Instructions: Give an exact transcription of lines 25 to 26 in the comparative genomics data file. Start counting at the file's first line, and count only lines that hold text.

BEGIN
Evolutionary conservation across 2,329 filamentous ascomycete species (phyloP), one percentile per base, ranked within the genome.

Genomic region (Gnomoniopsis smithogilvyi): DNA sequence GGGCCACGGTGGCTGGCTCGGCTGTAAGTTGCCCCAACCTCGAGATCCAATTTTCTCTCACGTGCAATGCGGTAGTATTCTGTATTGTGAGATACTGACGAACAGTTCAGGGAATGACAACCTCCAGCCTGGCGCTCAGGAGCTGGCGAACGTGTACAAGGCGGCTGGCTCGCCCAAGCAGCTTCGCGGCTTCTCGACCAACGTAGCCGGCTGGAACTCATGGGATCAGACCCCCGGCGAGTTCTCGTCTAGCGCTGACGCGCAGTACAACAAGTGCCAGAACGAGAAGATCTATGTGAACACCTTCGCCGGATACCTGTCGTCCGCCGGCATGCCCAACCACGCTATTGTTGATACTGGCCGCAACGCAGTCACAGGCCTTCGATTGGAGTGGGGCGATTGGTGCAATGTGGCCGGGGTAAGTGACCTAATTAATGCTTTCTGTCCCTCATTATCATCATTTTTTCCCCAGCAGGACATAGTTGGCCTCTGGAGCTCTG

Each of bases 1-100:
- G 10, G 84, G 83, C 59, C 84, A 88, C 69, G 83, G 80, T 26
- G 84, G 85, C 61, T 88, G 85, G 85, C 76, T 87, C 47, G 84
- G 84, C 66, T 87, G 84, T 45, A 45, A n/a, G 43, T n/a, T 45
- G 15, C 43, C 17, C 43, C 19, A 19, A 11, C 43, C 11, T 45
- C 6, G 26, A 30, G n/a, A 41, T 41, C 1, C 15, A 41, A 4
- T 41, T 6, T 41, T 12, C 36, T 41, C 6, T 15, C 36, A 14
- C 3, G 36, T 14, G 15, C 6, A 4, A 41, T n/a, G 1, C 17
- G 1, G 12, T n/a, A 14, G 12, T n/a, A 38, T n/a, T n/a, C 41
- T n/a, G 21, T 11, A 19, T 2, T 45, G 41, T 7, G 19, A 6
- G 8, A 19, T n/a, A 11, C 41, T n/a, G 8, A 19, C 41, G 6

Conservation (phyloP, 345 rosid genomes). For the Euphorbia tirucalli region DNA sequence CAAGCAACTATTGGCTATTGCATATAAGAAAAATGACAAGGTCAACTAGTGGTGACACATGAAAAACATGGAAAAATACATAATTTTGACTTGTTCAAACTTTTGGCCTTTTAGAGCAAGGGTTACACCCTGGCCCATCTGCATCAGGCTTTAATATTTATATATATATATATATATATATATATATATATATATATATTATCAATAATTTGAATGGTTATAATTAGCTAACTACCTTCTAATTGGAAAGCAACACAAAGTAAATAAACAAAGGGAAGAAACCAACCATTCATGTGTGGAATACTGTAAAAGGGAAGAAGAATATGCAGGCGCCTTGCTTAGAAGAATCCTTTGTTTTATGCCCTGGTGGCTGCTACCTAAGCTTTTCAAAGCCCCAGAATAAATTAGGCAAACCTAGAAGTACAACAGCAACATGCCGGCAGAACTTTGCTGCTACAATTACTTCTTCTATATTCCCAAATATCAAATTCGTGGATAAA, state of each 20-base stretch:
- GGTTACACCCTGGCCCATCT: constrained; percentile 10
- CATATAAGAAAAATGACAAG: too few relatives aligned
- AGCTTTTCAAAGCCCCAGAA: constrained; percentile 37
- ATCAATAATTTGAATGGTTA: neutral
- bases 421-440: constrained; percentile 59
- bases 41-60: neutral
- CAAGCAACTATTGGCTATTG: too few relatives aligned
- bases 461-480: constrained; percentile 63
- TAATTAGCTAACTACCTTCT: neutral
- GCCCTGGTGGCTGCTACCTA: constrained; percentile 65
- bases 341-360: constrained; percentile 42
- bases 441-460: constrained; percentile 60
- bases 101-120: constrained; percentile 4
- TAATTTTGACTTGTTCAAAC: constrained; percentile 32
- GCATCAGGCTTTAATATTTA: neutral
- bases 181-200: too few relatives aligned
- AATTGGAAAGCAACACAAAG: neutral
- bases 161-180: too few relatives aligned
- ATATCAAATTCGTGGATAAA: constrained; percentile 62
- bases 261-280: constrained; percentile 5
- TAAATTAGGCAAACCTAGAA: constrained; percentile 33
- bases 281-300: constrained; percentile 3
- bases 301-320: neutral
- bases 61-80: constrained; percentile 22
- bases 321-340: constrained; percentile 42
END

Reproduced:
- bases 341-360: constrained; percentile 42
- bases 441-460: constrained; percentile 60